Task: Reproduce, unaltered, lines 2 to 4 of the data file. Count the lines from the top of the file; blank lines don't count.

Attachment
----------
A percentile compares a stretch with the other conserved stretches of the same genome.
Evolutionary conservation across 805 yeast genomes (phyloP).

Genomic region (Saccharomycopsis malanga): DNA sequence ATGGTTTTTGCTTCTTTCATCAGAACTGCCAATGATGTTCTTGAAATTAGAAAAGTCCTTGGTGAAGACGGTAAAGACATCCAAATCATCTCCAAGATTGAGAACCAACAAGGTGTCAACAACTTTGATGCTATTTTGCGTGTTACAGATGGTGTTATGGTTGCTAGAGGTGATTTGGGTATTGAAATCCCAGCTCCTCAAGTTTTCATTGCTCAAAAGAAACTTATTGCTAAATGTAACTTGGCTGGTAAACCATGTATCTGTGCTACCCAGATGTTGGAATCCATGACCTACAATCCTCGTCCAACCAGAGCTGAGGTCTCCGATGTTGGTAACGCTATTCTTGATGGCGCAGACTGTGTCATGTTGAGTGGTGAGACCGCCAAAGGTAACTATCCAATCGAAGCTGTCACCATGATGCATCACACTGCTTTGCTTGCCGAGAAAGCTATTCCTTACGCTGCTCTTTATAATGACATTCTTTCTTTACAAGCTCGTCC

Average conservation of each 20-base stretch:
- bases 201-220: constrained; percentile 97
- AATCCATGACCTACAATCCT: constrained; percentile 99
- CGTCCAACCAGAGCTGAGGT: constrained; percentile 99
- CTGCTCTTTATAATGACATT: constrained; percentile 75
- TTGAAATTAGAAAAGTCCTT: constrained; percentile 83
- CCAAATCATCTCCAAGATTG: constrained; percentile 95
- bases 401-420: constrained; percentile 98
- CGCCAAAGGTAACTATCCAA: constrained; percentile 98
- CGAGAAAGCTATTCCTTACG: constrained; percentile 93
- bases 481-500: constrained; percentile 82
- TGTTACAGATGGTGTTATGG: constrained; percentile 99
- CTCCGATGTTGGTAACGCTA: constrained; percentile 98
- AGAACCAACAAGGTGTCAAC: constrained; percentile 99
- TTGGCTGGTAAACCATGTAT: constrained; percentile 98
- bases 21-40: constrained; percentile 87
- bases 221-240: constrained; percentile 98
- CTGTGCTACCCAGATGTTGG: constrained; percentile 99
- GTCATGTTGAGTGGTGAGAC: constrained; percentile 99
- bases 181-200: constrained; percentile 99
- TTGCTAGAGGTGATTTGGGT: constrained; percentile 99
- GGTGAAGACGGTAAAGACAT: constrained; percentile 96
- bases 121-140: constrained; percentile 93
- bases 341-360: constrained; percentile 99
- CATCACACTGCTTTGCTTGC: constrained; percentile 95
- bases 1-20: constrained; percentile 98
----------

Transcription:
Evolutionary conservation across 805 yeast genomes (phyloP).

Genomic region (Saccharomycopsis malanga): DNA sequence ATGGTTTTTGCTTCTTTCATCAGAACTGCCAATGATGTTCTTGAAATTAGAAAAGTCCTTGGTGAAGACGGTAAAGACATCCAAATCATCTCCAAGATTGAGAACCAACAAGGTGTCAACAACTTTGATGCTATTTTGCGTGTTACAGATGGTGTTATGGTTGCTAGAGGTGATTTGGGTATTGAAATCCCAGCTCCTCAAGTTTTCATTGCTCAAAAGAAACTTATTGCTAAATGTAACTTGGCTGGTAAACCATGTATCTGTGCTACCCAGATGTTGGAATCCATGACCTACAATCCTCGTCCAACCAGAGCTGAGGTCTCCGATGTTGGTAACGCTATTCTTGATGGCGCAGACTGTGTCATGTTGAGTGGTGAGACCGCCAAAGGTAACTATCCAATCGAAGCTGTCACCATGATGCATCACACTGCTTTGCTTGCCGAGAAAGCTATTCCTTACGCTGCTCTTTATAATGACATTCTTTCTTTACAAGCTCGTCC

Average conservation of each 20-base stretch: